If you want to pay for a coffee with your Bitcoins or order clothes online, you are usually looking in vain for merchants who accept cryptocurrencies. Because despite the enormous growth of the crypto market, digital money still has hardly any use cases in the real world. But this does not mean that you can not pay with cryptocurrencies at all.
The delivery service Lieferando is one of the only major providers in Germany that already allow payment with Bitcoin. Other large companies such as Tesla or Microsoft have already experimented with Bitcoins as a means of payment, but have discontinued the experiments again.
However, there are also some smaller stores and service providers that let their customers pay with Bitcoin. There is no uniform list of all service providers that accept Bitcoin as a means of payment, but the website coinmap.org offers at least a rough overview for Germany.
To date, it is only possible to pay with Bitcoin in El Salvador. There, the cryptocurrency has been a legal means of payment since September 7, 2021.
Even though cryptocurrencies have hardly been widely used as a means of payment so far, there is still a way to pay almost everywhere with Bitcoin and Co. To do this, you need to get a crypto credit card that can be topped up or covered with cryptocurrencies.
Providers such as Binance, Crypto or Nexo offer such cards. Consumers should be careful, however, because there are good reasons why cryptocurrencies are still hardly used as a means of payment.
The most pressing reason against the use of cryptocurrencies in payments is the price fluctuations. Suppose you pay for a coffee that costs €3 with bitcoin. Within the next hour, the value of the bitcoins spent could increase by 100%. So you would have paid €6 for the coffee. However, it could just as easily go the other way, and the exchange rate could fall by 50%. Then the coffee seller would have made a bitter loss.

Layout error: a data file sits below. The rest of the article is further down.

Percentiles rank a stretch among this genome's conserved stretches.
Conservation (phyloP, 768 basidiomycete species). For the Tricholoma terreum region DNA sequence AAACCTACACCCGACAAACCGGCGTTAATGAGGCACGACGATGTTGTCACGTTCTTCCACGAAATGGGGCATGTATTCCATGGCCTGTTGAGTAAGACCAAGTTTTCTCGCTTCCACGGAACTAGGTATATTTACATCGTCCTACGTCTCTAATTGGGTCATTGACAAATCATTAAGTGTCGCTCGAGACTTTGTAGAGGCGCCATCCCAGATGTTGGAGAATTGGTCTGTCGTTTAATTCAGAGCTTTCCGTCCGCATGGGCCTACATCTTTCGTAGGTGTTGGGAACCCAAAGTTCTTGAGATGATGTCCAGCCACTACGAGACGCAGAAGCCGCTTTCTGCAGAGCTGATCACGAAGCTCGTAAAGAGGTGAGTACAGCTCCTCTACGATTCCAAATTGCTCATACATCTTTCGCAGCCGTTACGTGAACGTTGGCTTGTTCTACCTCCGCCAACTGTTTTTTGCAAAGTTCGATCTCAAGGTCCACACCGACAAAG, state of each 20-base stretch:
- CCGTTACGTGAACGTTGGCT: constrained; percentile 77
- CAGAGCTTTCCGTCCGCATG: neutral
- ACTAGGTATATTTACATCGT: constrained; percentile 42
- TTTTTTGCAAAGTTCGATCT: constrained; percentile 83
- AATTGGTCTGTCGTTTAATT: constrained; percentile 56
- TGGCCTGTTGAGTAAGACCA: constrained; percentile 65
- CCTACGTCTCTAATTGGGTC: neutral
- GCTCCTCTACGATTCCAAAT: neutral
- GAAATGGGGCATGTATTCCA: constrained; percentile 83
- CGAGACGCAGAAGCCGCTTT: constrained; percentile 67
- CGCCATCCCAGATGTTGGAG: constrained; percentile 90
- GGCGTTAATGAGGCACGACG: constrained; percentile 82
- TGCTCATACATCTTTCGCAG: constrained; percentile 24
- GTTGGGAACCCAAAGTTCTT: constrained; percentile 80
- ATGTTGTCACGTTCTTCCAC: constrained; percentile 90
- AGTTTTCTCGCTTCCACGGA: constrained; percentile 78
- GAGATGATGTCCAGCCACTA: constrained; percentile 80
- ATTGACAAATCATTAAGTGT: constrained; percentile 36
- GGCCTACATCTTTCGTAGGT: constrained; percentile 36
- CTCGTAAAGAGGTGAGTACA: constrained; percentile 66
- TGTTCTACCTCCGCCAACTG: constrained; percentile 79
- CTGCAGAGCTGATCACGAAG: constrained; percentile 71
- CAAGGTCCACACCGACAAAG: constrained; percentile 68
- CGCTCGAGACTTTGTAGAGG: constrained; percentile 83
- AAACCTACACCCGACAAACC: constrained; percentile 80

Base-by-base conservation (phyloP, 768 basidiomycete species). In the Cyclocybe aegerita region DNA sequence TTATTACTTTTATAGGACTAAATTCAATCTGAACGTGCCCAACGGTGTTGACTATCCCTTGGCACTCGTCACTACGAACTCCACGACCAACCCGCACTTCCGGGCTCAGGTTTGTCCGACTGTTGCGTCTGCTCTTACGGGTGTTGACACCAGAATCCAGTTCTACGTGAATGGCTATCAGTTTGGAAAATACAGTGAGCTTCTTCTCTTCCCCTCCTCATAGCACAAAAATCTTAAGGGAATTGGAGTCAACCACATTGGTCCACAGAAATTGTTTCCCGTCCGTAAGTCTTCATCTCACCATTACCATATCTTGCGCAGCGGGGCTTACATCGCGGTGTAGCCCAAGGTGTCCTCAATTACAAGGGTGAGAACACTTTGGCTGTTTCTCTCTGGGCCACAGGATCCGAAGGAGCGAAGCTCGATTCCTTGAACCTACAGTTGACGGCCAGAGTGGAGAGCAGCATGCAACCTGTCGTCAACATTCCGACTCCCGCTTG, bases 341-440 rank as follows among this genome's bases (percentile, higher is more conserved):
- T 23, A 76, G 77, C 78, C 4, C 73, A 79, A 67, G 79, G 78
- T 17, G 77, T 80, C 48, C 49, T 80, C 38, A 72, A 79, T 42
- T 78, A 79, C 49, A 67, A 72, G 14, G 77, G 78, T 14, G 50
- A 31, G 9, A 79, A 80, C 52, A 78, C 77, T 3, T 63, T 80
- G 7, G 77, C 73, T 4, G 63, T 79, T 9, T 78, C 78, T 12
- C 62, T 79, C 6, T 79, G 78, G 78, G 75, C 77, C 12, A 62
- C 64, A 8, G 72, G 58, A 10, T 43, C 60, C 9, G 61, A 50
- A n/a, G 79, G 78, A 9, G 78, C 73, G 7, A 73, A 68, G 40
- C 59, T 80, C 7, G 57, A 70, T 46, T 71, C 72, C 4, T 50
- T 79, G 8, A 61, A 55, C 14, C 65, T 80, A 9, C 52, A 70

Unlike buying goods with euros, paying with cryptocurrencies can be subject to income tax. This is because, from the perspective of the tax authorities, paying for a coffee or a roll with Bitcoins is a barter transaction. If the value of the Bitcoins has increased since you bought them, you would realize some of that gain even by buying a roll. And taxes would have to be paid on that.
However, taxes are only incurred if one has not held the cryptocurrencies for more than a year. There is also an exemption limit of €600 per year for such private sales transactions. You can find out how the taxation of cryptocurrencies works in detail in our guide.
It is important to know, however, that you would have to record every transaction, no matter how small, for your tax return. The effort involved in this alone would far exceed the benefits of paying with cryptocurrencies.
Handling refunds when paying with cryptocurrencies also presents problems. For one thing, the customer would have to rely on the goodwill of the merchant and would have a poor chance of getting the money back if the merchant blocks. For another, merchants would have a huge accounting burden. After all, the value of a Bitcoin rises and falls constantly. One would have to note the exact equivalent value in euros for every transaction.